According to the OCII, public and private investment in the Transbay Neighborhood is creating approximately 4,150 housing units, 35 percent of which will be affordable units, 2.6 million square feet of office development and 200,000 square feet of retail space, 9.2 acres of parks, and major transportation improvements. OCII also provides crucial funding for the Transbay Transit Center through tax increment revenue and proceeds from the sale of former State-owned properties.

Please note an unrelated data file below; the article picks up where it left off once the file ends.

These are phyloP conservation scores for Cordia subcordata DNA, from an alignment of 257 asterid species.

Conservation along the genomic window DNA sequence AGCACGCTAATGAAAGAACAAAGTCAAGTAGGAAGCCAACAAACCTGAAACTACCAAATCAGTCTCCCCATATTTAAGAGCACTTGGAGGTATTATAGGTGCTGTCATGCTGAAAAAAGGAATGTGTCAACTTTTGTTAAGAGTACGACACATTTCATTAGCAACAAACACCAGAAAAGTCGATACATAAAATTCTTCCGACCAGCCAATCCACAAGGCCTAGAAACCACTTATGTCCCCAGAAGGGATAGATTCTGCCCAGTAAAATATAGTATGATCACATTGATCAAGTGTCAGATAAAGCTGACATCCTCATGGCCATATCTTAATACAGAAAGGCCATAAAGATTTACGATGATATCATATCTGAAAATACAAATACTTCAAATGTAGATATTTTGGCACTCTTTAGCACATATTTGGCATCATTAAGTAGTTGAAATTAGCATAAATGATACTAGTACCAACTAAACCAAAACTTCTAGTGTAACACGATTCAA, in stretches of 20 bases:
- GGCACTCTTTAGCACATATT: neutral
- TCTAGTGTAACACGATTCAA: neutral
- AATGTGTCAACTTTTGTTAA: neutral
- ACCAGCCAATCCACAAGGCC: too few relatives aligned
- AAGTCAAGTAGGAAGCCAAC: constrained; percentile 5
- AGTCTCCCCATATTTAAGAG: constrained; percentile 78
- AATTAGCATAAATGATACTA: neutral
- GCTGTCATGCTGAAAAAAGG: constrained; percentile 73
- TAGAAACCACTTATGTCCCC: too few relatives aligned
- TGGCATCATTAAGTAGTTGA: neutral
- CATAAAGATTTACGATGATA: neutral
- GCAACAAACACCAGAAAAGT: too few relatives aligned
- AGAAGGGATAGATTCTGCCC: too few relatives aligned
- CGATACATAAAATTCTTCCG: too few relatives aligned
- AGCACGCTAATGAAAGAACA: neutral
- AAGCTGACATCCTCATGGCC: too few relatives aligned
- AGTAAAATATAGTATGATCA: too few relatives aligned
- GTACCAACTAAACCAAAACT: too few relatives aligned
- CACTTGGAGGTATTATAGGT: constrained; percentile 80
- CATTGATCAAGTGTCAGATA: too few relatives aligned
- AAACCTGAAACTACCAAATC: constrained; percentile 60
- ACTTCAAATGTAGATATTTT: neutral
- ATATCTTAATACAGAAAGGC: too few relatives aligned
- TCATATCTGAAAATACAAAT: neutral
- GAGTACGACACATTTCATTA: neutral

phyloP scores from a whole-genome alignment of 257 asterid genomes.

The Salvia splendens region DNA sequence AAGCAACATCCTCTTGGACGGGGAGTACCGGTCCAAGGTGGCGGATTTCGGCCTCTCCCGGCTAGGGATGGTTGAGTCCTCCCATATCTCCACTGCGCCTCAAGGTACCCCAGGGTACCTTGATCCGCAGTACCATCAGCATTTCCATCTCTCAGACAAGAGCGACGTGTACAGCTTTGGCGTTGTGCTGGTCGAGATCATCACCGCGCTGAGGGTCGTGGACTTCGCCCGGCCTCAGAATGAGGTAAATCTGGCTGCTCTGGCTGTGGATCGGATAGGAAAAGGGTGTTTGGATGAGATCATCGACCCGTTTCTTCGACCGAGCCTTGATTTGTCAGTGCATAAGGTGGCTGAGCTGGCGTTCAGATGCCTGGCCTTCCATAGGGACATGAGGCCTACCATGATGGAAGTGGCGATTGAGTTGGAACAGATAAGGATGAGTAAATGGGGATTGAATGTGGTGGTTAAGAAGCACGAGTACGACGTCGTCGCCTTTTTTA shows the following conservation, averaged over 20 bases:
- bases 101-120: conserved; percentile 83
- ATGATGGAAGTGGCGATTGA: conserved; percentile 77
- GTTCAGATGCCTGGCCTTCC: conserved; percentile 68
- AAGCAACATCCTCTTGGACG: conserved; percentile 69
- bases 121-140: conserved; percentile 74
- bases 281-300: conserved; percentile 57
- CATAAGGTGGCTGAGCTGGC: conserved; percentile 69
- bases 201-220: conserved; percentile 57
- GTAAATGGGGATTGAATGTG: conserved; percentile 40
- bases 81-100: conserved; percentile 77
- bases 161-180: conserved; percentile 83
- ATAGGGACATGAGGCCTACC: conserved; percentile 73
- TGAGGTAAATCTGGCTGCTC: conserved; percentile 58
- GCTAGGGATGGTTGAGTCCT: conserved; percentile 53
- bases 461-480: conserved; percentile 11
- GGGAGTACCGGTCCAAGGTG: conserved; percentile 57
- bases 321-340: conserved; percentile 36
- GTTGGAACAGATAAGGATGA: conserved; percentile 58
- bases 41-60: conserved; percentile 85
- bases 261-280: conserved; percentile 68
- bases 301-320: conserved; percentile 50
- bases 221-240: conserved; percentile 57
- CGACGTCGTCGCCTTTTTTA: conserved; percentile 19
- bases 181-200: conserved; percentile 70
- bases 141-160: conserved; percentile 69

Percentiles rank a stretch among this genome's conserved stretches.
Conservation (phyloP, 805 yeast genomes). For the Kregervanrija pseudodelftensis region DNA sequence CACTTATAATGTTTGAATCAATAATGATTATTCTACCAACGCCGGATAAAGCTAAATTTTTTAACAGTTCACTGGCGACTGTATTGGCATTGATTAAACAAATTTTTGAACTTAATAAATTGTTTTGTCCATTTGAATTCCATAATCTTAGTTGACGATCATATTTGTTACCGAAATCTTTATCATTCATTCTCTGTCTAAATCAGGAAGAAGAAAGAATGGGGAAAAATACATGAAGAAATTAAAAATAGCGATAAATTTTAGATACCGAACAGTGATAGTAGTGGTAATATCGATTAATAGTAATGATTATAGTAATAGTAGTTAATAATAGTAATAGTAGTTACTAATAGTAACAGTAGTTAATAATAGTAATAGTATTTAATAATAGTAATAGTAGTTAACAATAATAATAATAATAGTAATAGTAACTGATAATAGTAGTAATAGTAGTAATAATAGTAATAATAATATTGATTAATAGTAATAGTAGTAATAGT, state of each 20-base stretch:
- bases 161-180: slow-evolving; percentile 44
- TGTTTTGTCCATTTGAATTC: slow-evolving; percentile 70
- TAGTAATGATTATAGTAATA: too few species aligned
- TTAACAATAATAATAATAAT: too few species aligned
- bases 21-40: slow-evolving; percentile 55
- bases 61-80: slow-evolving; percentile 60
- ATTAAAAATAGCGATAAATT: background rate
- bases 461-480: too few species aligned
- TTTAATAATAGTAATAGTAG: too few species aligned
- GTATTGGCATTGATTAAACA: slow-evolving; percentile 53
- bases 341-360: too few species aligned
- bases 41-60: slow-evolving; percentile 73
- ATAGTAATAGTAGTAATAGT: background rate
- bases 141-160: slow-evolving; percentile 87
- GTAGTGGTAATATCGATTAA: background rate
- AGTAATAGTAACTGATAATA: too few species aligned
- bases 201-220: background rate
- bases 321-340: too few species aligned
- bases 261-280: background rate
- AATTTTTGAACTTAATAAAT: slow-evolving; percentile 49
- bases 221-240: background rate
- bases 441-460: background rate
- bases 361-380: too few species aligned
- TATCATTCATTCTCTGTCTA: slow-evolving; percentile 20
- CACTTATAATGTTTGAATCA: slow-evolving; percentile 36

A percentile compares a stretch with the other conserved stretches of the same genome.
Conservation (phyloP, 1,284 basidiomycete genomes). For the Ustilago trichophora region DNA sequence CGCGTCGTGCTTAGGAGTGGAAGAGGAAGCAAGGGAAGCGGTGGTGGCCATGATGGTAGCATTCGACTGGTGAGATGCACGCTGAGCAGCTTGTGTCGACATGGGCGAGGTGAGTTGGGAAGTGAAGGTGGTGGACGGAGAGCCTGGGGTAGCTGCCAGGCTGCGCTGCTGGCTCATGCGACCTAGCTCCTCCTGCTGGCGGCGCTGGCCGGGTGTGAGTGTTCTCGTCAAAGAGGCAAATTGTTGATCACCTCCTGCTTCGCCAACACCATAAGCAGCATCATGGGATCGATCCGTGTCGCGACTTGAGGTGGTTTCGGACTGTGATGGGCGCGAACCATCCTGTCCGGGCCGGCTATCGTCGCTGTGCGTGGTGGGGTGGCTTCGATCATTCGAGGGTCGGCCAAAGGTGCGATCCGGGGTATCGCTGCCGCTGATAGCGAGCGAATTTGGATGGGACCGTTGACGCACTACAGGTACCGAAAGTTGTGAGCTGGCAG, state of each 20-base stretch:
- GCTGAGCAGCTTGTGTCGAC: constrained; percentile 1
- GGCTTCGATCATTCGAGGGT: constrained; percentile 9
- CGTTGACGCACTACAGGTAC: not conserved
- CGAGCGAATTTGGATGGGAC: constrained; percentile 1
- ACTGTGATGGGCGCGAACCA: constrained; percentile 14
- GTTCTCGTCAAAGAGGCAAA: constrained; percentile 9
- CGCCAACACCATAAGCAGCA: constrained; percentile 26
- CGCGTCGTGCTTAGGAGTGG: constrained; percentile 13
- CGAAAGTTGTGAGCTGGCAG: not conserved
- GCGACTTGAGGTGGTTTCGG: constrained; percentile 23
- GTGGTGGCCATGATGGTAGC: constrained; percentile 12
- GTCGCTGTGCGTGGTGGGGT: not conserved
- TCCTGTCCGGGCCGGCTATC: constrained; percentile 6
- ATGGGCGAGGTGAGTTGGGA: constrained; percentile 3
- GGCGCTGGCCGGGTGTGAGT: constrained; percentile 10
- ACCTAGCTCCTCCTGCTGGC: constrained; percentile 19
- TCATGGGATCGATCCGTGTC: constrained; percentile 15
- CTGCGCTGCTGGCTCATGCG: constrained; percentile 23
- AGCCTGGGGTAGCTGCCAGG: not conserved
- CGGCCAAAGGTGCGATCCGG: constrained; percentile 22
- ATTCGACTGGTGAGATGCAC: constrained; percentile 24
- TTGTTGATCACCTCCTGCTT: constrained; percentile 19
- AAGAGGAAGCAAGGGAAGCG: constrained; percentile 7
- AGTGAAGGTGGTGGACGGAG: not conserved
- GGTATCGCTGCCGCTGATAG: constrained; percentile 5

Hines, based in Houston, is a global development company active in 21 countries with $100 billion of assets under management, and has been involved in developing projects in San Francisco for over 20 years. San Francisco-based Urban Pacific focuses on large-scale urban projects, including One Rincon Hill.